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Tuesday, 15 March 1927


Senator Sir HENRY BARWELL (SOUTH AUSTRALIA) - I do not know about that. I am inclined to think that, if the problem in New South Wales is more, deeply probed, it will be found that the position is not so bad as is now thought.

At a later stage Sir Henry Barwell said -

That (an adjournment) would mean that nothing would be done during the present financial year unless the Commonwealth takes the matter into its own hands and says, " Notwithstanding what the States say, wo will do it." I would rather come to an arrangement with the Commonwealth Government. I am prepared to accept, on behalf of my State, tlie proposal put forward by the Prime Minister, and my Government will meet the position by a total readjustment of the incidence of taxation in our State.

I venture to say that had that spirit been more in evidence during subsequent negotiations this vexed problem would long since have been solved.

Let us turn now to the utterances of another well-known gentleman who, both as a State and a Commonwealth Treasurer, has taken a leading part in negotiations concerning this issue. I refer to the Right Honorable W. A. Watt. At the Premiers' Conference of 1919, Mr. Watt said, as set out at page 11 of the official report -

.   . . Since the Surplus Revenue Act 1010 the Commonwealth is saddled with an increasing liability for interest on war loan, repatriation loan, war pensions, and invalid and old-age pensions..... For these reasons I propose to ask that the Commonwealth Parliament shall be asked to diminish the payments progressively by 2s. 6d. per head of the population in each year until the total payment to the States is 10s. per capita. That payment will continue definitely for five years, subject to alteration at the end of that period as Parliament determines.

Sooner or later the States may have to do without any help whatever from the Commonwealth.

On page 62 the right honorable gentleman is reported to have said -

As to the per capita arrangement, I say without the slightest hesitation that it is not at all likely that the States will have as advantageous an offer made to them later on.

It has been urged that the present Government is unduly rushing this matter through Parliament. The long list of quotations which I have read, shows that the negotiations for a settlement of the financial relations between the Commonwealth and the States, go back to 1910. Prom that year onward, practically every Federal Government has, at one time or another, raised it in conference with the States. How, then, can it be contended that the Government is acting precipitately, or that the States have not had an opportunity to come to an agreement with the Commonwealth? The fact is that there has been no agreement. It is also said that we have no mandate from the people to introduce this legislation. I have here a quotation from the policy speech of the Prime Minister at the last election. It was published in full in the Melbourne Argus, of the 6th October, and very nearly in full by every leading newspaper in the Commonwealth. In that speech, Mr. Bruce said -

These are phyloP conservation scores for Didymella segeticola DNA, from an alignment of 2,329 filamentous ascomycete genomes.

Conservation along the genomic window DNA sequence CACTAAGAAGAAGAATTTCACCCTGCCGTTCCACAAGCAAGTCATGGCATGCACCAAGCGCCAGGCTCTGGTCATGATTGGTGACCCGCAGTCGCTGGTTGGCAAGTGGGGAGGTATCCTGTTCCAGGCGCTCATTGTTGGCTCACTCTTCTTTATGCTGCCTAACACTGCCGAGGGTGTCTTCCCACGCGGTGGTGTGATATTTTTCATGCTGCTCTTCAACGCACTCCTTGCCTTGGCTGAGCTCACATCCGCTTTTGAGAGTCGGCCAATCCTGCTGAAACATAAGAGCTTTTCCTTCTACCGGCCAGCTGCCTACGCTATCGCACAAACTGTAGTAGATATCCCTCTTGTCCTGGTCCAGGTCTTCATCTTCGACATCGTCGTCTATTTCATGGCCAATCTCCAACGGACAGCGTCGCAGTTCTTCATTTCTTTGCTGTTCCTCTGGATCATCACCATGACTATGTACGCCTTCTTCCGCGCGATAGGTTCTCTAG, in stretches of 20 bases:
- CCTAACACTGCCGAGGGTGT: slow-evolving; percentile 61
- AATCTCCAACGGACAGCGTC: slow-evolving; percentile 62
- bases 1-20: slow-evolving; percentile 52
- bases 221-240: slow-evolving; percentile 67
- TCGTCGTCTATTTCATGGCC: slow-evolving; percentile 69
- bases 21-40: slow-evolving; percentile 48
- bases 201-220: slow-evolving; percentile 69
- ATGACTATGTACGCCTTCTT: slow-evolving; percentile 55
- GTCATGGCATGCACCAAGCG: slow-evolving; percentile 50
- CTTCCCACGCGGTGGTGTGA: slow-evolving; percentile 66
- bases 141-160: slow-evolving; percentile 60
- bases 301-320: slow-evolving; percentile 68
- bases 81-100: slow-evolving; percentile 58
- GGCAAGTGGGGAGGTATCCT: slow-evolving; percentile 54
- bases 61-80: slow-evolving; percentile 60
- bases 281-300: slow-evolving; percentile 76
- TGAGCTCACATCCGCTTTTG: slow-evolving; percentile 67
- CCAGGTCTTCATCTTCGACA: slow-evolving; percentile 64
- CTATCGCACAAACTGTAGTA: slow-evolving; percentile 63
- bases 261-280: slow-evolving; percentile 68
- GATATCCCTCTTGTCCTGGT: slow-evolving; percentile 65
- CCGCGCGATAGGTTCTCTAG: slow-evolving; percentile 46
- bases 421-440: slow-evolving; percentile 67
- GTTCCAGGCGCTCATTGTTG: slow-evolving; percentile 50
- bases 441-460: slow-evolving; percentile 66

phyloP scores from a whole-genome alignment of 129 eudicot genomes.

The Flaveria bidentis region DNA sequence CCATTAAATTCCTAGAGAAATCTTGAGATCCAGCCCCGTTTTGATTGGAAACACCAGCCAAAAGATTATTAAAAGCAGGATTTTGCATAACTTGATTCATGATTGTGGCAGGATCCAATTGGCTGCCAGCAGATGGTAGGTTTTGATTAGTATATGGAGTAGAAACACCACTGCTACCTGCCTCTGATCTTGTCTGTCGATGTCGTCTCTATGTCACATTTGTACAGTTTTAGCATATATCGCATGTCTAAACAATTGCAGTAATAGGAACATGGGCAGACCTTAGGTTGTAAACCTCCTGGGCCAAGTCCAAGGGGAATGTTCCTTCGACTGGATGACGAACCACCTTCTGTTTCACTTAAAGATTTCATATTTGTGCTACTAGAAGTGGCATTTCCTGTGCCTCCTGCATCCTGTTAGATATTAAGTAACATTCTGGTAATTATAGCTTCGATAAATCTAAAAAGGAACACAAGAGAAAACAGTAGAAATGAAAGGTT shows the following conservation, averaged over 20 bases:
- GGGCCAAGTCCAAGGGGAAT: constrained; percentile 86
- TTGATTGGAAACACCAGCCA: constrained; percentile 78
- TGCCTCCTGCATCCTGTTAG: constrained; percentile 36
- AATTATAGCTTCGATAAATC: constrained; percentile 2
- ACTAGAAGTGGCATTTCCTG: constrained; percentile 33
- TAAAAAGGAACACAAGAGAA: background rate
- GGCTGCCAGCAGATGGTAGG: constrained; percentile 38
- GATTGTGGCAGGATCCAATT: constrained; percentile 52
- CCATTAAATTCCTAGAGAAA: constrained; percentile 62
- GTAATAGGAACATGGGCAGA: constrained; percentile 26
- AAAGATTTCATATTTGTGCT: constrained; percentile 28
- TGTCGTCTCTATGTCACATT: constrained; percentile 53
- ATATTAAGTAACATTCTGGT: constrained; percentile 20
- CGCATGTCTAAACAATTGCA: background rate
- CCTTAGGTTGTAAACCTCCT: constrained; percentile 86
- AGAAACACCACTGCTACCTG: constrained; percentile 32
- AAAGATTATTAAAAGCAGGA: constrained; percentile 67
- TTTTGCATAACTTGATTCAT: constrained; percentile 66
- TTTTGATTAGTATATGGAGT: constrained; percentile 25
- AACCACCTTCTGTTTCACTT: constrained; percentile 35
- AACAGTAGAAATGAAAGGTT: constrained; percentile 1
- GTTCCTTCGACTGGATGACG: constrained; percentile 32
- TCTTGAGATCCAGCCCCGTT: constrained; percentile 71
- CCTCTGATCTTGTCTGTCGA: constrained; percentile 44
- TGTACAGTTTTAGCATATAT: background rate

It is essential that we should consider whether the Constitution meets the needs of to-day in the light of the developments which have taken place. The ideal which the framers of tlie Constitution had before them was to weld Australia into one great nation, while preserving to the States their rights of selfgovernment. The greatest problem which had to be faced, in the realization of this ideal, wat the question of Commonwealth and State finance.

After referring to the provision in the Constitution relating to the return of three-fourths of the Customs and excise revenue, the passing of the bill providing for the per capita payments, and to the' Commonwealth's obligations, the Prime Minister said -

The result of these fundamental changes is that tlie Commonwealth to-day is raising revenues in order to provide tho per capita payments to the States. This is contrary to the basic principle of national finance, that every Government shall have the responsibility of raising the revenue which it is expending. The development of Australia as a nation, and the necessity of dealing with many great questions on a national basis, such as that of road transport, also renders necessary, a reexamination of the financial relations between tlie Commonwealth and tlie States. . . . The Government proposes, in the near future, to invite the States to attend a conference for the purpose of reconsidering the financial relations between the Commonwealth and the States, and dealing with the disabilities suffered by certain States, with a view to laying .down a basis for our national development, in which the Commonwealth and the States will cooperate. At this conference an opportunity will be afforded to consider all questions affecting the relations of the Commonwealth and the States.

It believes that the National Parliament of tlie Commonwealth, representative of tho whole of the people, is the proper body to consider these fundamental questions, and proposes to invite it to undertake this great task.


Senator Needham - There is not one word in that extract about the abolition of the per capita payments.


Senator PEARCE - Indeed, there is, as the honorable senator will see if ho reads it for himself. The Prime Minister definitely referred to the financial relations between the Commonwealth and the States, and specifically mentioned the per capita payments.